The reason why Rosetta is taking the trip is because the bow shock of a comet has never been observed in detail before. Other cometary missions have flown past or through the shock region, but have never lingered. Studying the interface between the solar wind and the plasma region around another body is important because it will help us understand the physics of the interactions that are taking place between the particles. This is necessary because we have our own bow shock region where the Earth meets the solar wind.

Currents in the solar wind, which are modified at the , lead to changes in space weather (which affect satellite communications). While it might seem a bit of a stretch to suggest that measurements taken at a comet 270m kilometres (168m miles) away will help your mobile phone signal, it is by making such measurements that we will eventually be able to predict and ameliorate the effects of the solar wind at the Earth. Electronic devices work using information brought to them as electromagnetic radiation, but charged particles from solar flares can interfere with such devices, producing random signals.

So Rosetta's excursion to the Sun will help keep us all in touch. Now, where's Philae's phone number..?

Explore further: Comet skirts past Sun with Rosetta in tow (Update)

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plasmasrevenge
1.3 / 5 (3) Sep 25, 2015
No mention here of the fact that the observed rate of erosion from 67p appears to be around an order of magnitude faster than expected.

I think nobody had any doubt that the dirty snowball model would be adjusted to reflect observations, but the rapid rate of erosion of what appears to be rocky material over the past couple of months seems in line with suggestions of electric discharge machining as well. That "ice" they claim to be seeing could just as easily be OH.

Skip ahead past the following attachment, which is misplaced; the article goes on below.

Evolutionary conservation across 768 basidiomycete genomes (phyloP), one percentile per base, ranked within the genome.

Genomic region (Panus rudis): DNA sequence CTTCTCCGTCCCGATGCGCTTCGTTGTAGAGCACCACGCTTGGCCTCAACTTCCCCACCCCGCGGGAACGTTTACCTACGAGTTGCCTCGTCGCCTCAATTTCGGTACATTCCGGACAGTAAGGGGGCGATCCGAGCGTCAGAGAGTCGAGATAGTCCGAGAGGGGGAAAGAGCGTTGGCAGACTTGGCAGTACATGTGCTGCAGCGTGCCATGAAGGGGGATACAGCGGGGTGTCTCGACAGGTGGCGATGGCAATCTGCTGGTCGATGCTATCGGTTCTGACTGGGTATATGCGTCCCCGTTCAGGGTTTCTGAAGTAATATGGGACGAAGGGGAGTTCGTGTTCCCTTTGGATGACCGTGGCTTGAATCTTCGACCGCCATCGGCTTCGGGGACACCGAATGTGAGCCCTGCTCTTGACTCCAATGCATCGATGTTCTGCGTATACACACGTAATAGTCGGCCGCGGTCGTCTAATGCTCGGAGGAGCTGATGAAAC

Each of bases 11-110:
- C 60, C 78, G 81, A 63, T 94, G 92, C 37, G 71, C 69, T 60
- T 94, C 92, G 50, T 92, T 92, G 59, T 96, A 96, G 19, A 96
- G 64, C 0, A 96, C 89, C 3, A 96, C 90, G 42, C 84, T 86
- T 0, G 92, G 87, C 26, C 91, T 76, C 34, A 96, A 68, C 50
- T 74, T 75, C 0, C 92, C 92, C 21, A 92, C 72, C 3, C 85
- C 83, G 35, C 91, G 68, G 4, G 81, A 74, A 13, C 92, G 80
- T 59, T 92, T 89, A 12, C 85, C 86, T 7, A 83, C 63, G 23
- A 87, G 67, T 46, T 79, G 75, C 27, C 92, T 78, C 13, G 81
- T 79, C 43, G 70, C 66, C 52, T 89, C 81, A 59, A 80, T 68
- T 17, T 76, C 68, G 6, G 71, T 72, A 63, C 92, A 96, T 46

The act of contrasting two competing worldviews in light of observations is the recipe for teaching critical thinking in the sciences. It says a lot about academia when theorists appear so allergic to that process. The public would be wise to simply pay attention to both worldviews.
r_archer
not rated yet Sep 26, 2015
I believe that comets are the seeds of life, creating the complex organic molecules that are precursors to life. Life has been found in very surprising locations on earth. It will be found in other locations in our solar system and is ubiquitous in space.
Few species are intelligent enough to get off their planet and establish a space-faring civilization.
We managed to get some tourists into low earth orbit.
If our global civilization has an insatiable appetite for resources. To grow, it must grow beyond the earth.
r_archer
not rated yet Sep 26, 2015
Comets are valuable resources, giant chunks of ice, gas, and organic material.
It would be easy to divert them with a rocket engine. The comets themselves are the reaction mass.
Place them in lunar orbit and drop a cable for a cheap and easy lunar elevator as well as all the water you would ever need.
We need to build a self-sufficient industrial base on the moon before our next great recession crashes our global-economy.
jonesdave
5 / 5 (1) Sep 26, 2015
No mention here of the fact that the observed rate of erosion from 67p appears to be around an order of magnitude faster than expected.

I think nobody had any doubt that the dirty snowball model would be adjusted to reflect observations, but the rapid rate of erosion of what appears to be rocky material over the past couple of months seems in line with suggestions of electric discharge machining as well. That "ice" they claim to be seeing could just as easily be OH.

The act of contrasting two competing worldviews in light of observations is the recipe for teaching critical thinking in the sciences. It says a lot about academia when theorists appear so allergic to that process. The public would be wise to simply pay attention to both worldviews.


How about you actually do some critical thinking? OH cannot be mistaken for H20! What they saw was neutral H20. It was detected as far back as 1986 at Halley. It has a completely different signature to OH!